Their armour was brac'd, and their helmets

were lac'd, And their hollow eyes darted fire. With sceptre of might, and with gold crown

bright, And locks like the raven's wing, And in regal state at that board there sate

The likeness of a king.

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And he open'd the door of that palace-tower,

But harsh turn'd the jarring key: * By the Virgin's might,' cried the king that

night, "All is not as it should be !'

Slow turn d the door of the crazy tower,

And slowly again did it close; And within and without, and all about,

A sound of voices rose.

The king he stood in dreamy mood,

For the voices his name did call;
Then on he past, till he came at last

To the pillar'd audience-hall.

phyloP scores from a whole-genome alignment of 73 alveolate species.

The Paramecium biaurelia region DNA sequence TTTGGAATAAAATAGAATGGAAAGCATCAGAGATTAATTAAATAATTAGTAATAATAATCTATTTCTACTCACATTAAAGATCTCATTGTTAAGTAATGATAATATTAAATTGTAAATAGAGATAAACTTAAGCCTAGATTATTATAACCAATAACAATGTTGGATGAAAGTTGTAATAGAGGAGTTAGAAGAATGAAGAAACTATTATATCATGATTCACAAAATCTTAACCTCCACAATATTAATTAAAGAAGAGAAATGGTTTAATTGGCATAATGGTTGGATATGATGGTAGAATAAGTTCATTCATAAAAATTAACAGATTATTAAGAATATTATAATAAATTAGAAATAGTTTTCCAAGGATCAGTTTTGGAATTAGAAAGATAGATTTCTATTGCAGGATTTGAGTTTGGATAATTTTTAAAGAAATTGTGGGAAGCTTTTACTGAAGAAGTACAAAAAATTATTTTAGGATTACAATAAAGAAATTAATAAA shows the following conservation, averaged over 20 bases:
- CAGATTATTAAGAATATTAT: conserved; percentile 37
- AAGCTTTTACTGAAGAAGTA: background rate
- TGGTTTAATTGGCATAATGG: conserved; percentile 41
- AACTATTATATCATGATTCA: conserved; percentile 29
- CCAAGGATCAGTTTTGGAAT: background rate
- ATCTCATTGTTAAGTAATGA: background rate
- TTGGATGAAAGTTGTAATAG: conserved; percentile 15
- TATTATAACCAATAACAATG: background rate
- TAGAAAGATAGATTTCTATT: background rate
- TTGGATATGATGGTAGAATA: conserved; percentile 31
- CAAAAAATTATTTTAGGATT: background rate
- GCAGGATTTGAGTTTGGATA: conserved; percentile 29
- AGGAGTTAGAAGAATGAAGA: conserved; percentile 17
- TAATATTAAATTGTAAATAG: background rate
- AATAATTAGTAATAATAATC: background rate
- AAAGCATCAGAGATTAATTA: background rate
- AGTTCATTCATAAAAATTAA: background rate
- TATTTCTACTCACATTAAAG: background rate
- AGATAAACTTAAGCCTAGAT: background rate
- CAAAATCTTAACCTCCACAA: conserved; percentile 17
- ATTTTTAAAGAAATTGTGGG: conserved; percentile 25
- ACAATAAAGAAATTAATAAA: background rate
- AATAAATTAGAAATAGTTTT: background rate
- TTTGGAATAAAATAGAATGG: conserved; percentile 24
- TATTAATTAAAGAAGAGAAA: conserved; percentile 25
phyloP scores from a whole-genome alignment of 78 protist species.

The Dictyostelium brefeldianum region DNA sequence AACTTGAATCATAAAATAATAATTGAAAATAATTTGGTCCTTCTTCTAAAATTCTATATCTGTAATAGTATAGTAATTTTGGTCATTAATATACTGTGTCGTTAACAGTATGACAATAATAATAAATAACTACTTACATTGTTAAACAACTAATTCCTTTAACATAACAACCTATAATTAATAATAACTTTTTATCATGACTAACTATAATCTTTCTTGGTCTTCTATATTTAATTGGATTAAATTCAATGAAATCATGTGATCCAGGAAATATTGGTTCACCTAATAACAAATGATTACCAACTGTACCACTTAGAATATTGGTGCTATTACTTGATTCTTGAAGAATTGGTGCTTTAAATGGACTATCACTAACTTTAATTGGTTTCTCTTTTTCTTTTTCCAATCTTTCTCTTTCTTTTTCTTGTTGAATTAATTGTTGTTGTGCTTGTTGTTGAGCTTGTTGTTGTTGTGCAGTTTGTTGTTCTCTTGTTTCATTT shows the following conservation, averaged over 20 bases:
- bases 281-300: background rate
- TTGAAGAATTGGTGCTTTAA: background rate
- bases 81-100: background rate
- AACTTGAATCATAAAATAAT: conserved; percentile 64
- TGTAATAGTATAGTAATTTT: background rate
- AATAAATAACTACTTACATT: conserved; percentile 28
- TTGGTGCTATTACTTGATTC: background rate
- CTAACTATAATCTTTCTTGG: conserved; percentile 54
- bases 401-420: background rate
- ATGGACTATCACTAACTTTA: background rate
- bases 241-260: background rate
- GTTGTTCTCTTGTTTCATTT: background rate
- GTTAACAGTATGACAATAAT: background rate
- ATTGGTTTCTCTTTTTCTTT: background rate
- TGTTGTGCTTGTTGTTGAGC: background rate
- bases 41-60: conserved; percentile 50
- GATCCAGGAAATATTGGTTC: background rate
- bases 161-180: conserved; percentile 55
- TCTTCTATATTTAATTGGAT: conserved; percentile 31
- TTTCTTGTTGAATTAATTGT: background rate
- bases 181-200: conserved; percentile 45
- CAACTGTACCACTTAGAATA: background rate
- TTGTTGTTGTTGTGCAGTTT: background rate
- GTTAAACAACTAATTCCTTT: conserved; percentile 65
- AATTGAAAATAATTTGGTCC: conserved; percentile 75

Eight and forty columns wide,
Many and carv'd and tall,
1. And he was aware of a Grey-friar.'

The Grey Brother. ' And he was aware of a knight that was there.'

The Baron of Smalhome.
3 ' A hideous rock is PIGHT
Ot mighty magues-stone.'

SPENSER.
• You vile abominable tents,
Thus proudly PIGHT upon our Phrygian plains !'

SHAKESPEARE. This is, perhaps, an unpardonable falsehood, since it is well known that Charles was so great an enemy to finery as even to object to the appearance of the Duke of Marlborough on that account. Let those readers, therefore, whose critical nicety this passage offends,

With crimson ting'd, and with ermine fring'd,

And with jewels spangled o'er, And rich as the beam of the sun on the stream,

A sparkling robe he wore.8 Yet though fair shone the gem on his proud

diadem, Though his robe was jewell'd o'er, Though brilliant the vest on his mailed breast,

Yet they all were stain'd with gore ! And his eye darted ire, and his glance shot fire,

And his look was high command; substitute the following stanza, which is the whole truth, and nothing but the truth':

With buttons of brass that glitter'd like glass,

And brows that were crown'd with bays.
With large blue coat, and with black jack-boot,